“Architecture is like music: The composition is everything,” she says. “There are rules, but the rules are meant to be broken. Repetition is important, but you can have too much repetition. Symmetry is important, but you can have too much symmetry.” In other words, you have to know the rules of the trade, but also possess a feel for design, an almost intuitive grasp of what works and what doesn’t.
You’d think that designing one’s own space would be a dream project for an architect, but in fact, Spears found the process challenging. For her, collaboration is key, and working with clients helps to rein in the possibilities. While her husband, mediator Philip Crump, did have some requests—functional features like a large, well-lit garage and carpeting in the bedroom—it was mostly up to Spears to devise their ideal home. It took her about a year to complete the designs, and another year for local builder Tierra Concepts Inc. to bring them to reality. In the end, both Spears and her husband are happy with their home—and the living room, she says as she settles into a sofa facing the fireplace, is her favorite spot.
Overhead, one of the home’s two barrel vaults soar. White-stained clear-pine slats clad its arc; between them, a soft gray fabric peeks through and diffuses sound. Sunlight pours in through south-facing windows, one of the home’s passive solar features. Despite the chill outside, we enjoy a balmy 78 degrees as we gaze at the expansive desert landscape. When the fountain just outside is running, Spears explains, sunlight bounces off the water and onto the walls, adding to the room’s theatricality.
“I think architecture—and I’m talking about houses in particular—should have a variety of experiences,” she says. “Some spaces need to be more cozy and dark and intimate, other spaces should be filled with light, with higher ceilings. The views should be different, so when you walk through a house it’s a series of wonderful experiences.”
We move from the living room into the library, where lower ceilings create a feeling of warmth and comfort. From there, we wander into a hallway gallery that showcases a selection of Haitian drapo—sequin-covered Vodou flags—from Spears’ folk art collection, and then into an airy, sun-filled sitting area, a spot perfect for a catnap or a cup of tea. Finally, we enter the bedroom, where another barrel vault lends an air of drama.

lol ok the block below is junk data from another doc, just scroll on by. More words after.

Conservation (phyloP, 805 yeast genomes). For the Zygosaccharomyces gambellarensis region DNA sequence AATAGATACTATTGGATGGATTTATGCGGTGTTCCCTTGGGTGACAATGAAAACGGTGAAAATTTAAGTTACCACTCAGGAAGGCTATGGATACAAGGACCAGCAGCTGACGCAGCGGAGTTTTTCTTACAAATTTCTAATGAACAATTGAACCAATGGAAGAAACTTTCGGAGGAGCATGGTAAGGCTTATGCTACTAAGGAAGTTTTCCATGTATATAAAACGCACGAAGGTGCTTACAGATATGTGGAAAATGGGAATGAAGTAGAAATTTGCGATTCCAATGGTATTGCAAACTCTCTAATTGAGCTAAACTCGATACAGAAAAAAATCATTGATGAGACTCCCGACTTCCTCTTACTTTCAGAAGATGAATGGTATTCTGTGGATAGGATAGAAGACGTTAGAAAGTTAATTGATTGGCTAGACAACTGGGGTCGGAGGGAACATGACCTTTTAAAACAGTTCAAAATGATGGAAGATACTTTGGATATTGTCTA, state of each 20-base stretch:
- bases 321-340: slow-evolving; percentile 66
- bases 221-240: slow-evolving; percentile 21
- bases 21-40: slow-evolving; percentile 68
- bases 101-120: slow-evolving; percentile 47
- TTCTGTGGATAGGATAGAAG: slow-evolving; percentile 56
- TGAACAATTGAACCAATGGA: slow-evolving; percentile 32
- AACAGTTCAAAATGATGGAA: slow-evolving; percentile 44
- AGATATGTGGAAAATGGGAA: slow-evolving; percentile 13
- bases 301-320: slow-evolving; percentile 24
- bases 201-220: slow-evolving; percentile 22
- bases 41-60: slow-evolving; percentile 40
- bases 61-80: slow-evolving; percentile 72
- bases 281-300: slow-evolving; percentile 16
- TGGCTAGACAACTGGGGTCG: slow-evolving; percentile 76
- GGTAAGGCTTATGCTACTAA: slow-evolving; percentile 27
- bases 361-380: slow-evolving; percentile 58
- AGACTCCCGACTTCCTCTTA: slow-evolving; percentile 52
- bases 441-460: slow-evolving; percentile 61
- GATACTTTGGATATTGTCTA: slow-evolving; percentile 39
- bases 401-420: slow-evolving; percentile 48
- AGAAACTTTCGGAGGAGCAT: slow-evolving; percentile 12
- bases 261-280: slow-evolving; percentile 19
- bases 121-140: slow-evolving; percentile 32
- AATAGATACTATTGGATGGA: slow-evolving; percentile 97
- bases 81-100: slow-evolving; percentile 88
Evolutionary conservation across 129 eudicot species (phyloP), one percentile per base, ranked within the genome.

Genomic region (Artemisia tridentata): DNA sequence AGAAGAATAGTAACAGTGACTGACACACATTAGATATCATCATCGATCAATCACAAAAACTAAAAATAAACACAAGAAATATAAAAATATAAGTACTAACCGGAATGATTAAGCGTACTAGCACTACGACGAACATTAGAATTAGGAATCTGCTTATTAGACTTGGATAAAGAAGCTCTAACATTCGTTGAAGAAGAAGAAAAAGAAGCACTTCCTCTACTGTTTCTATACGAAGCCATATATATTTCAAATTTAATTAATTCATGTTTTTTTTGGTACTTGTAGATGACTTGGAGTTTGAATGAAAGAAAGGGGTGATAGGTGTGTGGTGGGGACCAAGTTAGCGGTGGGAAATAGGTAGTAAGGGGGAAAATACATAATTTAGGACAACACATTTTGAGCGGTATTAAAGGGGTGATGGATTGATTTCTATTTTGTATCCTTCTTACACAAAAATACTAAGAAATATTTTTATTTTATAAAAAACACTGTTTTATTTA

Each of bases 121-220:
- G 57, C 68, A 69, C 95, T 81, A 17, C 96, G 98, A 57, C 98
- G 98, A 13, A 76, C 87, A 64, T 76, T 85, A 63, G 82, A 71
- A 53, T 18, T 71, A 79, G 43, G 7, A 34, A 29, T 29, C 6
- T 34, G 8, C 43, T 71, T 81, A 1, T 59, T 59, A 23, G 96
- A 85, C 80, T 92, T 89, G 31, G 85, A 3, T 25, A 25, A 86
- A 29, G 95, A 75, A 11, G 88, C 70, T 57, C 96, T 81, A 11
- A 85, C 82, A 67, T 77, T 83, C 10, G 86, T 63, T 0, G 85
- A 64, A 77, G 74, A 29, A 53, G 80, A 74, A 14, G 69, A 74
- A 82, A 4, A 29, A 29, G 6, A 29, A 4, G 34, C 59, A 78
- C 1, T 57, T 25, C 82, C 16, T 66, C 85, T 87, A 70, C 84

All the while, as we drift through the house, the landscape appears through the south-facing windows. While functional—they contribute to the passive solar design—they also acknowledge the surrounding environment. A landscape architect as well, Spears is acutely aware of the relationship between interior and exterior space. Her home simultaneously looks out at the terrain and is a part of it. She placed a Zen garden, for example, below the home’s west portal, because of the tableau it creates. It’s a neutral bridge to the middle ground of juniper and piñon and the distant mountains. As you look back at the house, its low profile blends into the scenery, and the barrel vaults mimic the rolling Sangre de Cristos beyond.
Contemporary leanings and all, this is a home that finds a place within the landscape, one that integrates indoor and outdoor living, that is both functional and warm, and that creates space for unexpected magic.
Elaine Ritchel is featured in “Storytellers,” p. 8.